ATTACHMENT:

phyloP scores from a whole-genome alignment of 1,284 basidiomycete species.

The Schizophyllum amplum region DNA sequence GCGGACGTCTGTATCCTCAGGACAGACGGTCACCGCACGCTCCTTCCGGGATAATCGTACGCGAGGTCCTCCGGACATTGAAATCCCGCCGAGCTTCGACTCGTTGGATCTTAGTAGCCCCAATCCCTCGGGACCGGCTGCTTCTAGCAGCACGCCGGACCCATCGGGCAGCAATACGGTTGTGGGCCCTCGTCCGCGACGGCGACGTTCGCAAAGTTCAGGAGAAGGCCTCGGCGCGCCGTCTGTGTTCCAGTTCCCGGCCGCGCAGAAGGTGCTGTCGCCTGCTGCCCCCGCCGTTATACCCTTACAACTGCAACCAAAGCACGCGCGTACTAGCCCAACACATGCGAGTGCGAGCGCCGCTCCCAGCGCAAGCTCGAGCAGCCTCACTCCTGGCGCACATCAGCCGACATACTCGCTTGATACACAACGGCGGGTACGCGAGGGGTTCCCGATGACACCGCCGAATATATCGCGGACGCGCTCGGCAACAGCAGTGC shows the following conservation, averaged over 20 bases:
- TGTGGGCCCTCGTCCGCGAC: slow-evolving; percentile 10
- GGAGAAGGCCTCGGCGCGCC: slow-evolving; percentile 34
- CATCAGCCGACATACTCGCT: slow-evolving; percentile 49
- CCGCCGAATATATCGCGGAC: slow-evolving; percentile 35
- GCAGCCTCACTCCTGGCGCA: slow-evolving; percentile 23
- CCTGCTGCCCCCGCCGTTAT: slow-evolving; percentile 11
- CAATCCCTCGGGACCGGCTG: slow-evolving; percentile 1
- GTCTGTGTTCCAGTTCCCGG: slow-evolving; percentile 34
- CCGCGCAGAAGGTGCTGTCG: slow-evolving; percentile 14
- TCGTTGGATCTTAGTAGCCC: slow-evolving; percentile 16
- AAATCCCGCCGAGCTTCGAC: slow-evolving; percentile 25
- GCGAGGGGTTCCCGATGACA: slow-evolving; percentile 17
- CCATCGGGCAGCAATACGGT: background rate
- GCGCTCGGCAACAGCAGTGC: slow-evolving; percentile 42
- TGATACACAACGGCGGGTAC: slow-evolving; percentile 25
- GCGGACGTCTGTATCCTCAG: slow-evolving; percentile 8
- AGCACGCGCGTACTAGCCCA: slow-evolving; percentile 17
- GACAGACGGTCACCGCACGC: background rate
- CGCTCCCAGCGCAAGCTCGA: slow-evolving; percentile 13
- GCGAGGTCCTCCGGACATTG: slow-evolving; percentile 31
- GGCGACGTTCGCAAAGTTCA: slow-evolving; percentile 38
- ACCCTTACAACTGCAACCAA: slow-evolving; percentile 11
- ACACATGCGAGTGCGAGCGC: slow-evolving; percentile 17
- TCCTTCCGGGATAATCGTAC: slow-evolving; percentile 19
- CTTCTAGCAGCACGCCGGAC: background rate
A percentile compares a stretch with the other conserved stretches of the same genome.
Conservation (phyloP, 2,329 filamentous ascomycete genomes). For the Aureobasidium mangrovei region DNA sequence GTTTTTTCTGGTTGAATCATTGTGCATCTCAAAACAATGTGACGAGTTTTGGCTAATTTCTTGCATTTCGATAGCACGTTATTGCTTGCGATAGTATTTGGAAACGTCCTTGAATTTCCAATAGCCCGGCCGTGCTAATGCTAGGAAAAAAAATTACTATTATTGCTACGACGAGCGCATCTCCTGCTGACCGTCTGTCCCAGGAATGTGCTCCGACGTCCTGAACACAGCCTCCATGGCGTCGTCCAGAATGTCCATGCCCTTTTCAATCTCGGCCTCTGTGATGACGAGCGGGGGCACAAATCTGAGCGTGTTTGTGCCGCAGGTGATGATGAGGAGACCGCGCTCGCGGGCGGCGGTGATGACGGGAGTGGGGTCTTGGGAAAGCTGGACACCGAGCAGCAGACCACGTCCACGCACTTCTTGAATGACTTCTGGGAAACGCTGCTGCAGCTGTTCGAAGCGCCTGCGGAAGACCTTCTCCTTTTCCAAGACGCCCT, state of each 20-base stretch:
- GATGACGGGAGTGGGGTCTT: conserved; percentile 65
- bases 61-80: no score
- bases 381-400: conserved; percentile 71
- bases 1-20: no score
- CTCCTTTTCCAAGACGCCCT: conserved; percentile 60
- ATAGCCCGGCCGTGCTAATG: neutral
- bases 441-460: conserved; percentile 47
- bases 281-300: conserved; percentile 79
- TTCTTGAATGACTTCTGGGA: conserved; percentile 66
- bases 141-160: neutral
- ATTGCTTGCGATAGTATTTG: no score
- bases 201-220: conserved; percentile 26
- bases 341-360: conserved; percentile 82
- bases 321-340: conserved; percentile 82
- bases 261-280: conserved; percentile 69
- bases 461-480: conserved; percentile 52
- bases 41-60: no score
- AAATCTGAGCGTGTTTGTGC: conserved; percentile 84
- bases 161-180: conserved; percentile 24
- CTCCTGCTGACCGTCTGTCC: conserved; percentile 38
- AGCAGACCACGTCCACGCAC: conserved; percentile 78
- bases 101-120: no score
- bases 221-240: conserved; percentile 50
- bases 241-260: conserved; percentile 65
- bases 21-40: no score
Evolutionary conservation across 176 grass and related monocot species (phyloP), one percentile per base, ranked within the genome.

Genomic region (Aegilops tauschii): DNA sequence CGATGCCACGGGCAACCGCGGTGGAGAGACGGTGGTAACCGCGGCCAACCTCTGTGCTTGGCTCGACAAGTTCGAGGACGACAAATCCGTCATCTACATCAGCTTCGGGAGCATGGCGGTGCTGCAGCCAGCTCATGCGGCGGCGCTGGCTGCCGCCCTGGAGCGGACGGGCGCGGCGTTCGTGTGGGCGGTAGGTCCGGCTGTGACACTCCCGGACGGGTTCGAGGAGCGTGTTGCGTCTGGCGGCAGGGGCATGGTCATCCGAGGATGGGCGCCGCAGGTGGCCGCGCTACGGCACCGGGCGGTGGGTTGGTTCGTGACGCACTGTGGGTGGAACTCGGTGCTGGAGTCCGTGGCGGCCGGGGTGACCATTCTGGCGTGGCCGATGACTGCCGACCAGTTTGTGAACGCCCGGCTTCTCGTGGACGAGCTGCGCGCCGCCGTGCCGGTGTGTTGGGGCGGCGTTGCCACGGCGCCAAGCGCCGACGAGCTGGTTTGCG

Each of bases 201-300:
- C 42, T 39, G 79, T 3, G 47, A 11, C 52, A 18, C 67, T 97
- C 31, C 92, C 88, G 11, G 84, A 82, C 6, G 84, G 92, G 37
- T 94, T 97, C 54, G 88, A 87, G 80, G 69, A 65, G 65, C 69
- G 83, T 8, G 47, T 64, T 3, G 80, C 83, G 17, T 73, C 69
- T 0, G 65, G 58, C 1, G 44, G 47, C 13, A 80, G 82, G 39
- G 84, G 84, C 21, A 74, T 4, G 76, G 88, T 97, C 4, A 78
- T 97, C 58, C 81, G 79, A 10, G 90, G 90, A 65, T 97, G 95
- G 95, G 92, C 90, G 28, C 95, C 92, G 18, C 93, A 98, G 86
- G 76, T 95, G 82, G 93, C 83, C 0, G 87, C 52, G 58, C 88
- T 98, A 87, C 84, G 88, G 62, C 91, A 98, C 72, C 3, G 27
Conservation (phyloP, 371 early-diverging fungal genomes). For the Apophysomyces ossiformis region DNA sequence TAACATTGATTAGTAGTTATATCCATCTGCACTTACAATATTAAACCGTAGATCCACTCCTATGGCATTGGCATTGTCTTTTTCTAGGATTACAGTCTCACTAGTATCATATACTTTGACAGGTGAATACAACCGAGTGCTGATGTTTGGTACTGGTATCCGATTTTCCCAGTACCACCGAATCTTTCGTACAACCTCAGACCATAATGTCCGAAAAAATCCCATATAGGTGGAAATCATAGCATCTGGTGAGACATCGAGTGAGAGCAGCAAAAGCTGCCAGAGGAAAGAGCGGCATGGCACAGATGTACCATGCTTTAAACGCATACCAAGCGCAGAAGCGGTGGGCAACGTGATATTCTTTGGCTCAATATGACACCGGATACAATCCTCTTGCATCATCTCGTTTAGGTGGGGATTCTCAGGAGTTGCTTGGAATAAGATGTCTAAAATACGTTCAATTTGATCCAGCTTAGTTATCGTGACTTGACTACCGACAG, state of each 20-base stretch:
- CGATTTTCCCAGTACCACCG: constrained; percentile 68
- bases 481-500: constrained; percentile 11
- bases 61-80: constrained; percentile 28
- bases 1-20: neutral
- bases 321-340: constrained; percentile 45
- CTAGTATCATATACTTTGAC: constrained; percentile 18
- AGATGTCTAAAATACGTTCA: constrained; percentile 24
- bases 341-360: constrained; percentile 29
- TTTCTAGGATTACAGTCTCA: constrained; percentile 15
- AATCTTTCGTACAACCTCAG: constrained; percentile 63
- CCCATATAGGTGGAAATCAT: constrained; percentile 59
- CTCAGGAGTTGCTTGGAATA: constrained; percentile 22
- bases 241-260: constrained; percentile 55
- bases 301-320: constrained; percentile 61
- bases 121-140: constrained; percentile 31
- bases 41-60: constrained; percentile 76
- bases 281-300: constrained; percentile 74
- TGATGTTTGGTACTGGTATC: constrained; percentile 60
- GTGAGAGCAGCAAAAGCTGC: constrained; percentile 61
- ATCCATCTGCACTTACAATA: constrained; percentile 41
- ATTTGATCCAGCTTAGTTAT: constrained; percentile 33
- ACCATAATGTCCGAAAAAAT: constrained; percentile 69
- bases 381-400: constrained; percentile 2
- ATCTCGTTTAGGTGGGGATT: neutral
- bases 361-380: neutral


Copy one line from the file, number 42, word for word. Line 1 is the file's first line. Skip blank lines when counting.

- bases 341-360: conserved; percentile 82